Astronomy and Astrophysics, volume 559A, 86-86 (2013/11-1)
Ultraluminous X-ray source XMMU J132218.3-164247 is in fact a type I Quasar.
DADINA M., MASETTI N., CAPPI M., MALAGUTI G., MINIUTTI G., PONTI G., GANDHI P. and DE MARCO B.
Abstract (from CDS):
The true nature of ultraluminous X-ray sources (ULX) is still currently vigorously debated. One of the most interesting possibilities is that these sources are intermediate-mass (M∼103-105M☉) black holes. The most luminous ULX (L_2-10 keV_∼1041erg/s) are the most suitable candidates for being genuine intermediate-mass black holes (IMBH). XMMUJ132218.3-164247 was proposed to be the most luminous ULX known so far. For this reason a firm assessment of its intrinsic nature is needed and pursued in this work. We precisely defined the position of XMMUJ132218.3-164247 using a short Chandra pointing of the field. Then, we obtained high quality optical spectra of the source with the FORS2 instrument on the VLT to define its nature and distance. We then used unpublished data obtained with XMM-Newton to investigate its nature and emission properties in more detail. Features in its optical spectrum place XMMUJ132218.3-164247 at a redshift of z∼1, implying that it is a background QSO instead of an ULX. We clearly detected some emission lines typical of a QSO, including OIII lines and a broad Mg II line that indicates that the source is a type I AGN. The X-ray spectrum of the source is well modeled by a simple power-law with absorption slightly in excess to the Galactic value. No emission feature at the energy of the FeKα is present in the data. Finally, the source has been detected at a X-ray flux level higher (by ∼40%) than previously measured and reported in its discovery work. XMMUJ132218.3-164247 is not a ULX but a type I QSO. It shows a standard X-ray spectrum and exhibits a variability pattern that is typical of QSOs. A very rough estimate of its black-hole mass yields a value of MBH∼2x107M☉.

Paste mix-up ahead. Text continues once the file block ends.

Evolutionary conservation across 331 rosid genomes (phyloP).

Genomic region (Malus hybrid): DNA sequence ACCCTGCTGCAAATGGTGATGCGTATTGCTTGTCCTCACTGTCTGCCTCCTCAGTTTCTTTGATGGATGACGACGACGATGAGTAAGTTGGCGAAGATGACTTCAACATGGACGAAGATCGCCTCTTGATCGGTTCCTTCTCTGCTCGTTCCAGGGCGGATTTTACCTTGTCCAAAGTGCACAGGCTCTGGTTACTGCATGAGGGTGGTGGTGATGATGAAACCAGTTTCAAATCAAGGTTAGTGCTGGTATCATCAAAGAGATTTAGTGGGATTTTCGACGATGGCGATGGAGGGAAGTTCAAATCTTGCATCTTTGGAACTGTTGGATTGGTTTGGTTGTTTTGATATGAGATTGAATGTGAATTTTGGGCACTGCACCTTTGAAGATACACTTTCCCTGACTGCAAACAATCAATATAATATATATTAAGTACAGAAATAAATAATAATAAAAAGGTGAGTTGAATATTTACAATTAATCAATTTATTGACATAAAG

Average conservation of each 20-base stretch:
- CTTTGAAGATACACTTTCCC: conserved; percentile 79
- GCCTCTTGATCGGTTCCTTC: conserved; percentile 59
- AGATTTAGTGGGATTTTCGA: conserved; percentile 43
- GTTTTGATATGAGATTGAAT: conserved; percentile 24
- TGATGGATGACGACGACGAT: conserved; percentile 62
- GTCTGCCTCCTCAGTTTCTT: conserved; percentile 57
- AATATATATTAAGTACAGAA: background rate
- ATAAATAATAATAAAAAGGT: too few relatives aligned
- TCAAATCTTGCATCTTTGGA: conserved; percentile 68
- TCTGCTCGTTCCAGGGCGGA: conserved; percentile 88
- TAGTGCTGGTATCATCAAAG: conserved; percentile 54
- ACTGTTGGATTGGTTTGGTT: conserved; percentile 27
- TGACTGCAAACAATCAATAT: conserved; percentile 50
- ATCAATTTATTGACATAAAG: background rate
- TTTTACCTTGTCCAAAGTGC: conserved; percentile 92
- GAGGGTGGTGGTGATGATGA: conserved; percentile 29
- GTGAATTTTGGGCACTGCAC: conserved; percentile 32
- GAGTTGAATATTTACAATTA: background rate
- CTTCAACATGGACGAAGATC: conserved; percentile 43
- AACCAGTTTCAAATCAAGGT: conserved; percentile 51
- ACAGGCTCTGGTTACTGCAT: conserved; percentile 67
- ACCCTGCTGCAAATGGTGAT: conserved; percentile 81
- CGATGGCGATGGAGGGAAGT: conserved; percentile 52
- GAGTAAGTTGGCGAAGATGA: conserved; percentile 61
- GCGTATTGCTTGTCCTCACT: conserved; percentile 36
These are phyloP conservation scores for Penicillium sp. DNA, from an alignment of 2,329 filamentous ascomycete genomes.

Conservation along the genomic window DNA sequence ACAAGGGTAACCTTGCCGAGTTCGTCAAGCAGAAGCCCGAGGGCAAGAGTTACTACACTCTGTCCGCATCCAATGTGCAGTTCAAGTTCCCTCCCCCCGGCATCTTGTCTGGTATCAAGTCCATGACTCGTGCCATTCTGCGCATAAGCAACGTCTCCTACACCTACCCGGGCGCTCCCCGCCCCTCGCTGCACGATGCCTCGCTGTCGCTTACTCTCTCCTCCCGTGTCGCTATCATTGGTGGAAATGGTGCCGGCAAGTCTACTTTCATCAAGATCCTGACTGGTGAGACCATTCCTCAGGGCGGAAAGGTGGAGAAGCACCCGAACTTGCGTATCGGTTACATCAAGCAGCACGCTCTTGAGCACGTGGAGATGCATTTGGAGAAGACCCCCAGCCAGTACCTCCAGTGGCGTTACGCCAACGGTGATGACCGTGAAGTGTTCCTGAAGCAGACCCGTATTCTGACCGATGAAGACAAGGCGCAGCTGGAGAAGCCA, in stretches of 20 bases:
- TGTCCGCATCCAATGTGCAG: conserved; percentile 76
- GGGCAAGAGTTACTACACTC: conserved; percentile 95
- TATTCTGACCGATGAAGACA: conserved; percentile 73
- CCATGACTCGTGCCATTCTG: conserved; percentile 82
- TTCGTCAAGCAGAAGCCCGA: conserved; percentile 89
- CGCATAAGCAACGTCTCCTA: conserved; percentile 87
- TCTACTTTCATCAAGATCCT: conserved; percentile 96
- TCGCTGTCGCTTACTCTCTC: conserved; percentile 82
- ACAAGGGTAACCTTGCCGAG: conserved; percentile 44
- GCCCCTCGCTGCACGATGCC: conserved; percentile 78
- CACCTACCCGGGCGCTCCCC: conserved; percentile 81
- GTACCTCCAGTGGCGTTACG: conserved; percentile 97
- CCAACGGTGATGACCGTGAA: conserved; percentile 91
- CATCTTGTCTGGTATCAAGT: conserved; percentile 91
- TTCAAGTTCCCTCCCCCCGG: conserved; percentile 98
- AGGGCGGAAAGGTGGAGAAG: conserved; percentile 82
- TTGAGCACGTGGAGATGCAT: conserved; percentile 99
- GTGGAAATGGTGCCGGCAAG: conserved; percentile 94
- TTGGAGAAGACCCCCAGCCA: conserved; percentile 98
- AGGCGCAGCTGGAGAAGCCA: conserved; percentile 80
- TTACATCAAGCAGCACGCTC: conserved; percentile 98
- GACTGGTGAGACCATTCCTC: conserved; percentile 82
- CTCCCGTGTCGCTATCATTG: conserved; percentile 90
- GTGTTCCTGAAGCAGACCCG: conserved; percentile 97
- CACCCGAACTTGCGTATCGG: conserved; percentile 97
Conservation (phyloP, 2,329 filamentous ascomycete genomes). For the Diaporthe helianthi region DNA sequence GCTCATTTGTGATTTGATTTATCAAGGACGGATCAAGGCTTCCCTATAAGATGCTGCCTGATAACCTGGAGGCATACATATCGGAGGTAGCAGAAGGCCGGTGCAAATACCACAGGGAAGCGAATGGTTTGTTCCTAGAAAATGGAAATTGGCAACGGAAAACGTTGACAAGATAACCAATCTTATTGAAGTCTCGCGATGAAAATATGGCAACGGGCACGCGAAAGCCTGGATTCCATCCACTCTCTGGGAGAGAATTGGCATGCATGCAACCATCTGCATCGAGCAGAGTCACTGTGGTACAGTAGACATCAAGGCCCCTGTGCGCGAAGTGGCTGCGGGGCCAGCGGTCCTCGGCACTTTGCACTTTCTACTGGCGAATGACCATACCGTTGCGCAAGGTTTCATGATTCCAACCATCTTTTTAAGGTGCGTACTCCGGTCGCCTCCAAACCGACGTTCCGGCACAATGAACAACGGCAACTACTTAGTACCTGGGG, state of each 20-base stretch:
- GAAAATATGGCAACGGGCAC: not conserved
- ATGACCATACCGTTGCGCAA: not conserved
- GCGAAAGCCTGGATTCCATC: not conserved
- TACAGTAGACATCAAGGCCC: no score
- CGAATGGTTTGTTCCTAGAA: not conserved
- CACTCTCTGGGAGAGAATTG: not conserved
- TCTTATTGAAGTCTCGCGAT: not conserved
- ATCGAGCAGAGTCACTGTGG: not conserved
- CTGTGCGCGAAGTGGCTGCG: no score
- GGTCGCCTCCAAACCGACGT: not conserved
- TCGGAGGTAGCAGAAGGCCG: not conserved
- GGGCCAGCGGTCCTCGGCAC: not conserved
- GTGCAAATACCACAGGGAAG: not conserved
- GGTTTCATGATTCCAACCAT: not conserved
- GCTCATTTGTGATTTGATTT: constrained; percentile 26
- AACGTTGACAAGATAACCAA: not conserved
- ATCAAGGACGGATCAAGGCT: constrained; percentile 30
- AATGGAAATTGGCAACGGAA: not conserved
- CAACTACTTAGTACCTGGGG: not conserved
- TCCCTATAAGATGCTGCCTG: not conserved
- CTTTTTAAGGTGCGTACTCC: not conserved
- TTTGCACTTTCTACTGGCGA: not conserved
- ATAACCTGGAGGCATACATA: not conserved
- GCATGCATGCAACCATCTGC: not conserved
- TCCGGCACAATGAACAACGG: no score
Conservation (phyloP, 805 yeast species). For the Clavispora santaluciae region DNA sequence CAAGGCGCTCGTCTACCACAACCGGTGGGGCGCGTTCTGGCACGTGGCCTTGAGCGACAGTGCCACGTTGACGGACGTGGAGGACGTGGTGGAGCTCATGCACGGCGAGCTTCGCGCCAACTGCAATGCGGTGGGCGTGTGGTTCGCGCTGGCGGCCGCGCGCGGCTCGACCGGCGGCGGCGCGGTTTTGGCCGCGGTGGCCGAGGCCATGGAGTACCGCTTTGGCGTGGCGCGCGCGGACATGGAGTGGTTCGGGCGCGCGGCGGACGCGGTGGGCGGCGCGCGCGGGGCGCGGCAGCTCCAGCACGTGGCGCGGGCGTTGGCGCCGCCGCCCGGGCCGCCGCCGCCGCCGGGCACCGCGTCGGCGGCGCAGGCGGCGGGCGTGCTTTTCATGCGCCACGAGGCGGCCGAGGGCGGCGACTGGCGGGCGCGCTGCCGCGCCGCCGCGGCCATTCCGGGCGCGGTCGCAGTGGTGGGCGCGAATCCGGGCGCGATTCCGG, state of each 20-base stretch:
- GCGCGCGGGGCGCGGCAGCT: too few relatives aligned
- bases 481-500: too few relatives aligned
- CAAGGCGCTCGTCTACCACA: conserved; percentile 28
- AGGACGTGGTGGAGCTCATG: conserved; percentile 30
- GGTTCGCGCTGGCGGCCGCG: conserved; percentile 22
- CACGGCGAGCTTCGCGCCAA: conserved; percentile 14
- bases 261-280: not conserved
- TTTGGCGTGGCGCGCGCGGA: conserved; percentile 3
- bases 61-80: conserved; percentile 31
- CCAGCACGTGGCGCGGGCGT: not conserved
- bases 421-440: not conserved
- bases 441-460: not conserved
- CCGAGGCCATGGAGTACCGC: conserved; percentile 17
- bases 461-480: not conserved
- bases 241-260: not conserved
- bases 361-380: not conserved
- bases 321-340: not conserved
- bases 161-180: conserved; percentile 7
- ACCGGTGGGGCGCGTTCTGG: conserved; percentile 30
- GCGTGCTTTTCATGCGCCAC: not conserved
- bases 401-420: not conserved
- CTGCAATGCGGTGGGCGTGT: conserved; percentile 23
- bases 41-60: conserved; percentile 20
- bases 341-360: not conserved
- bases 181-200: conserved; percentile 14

galaxies: distances and redshifts - galaxies: nuclei - galaxies: active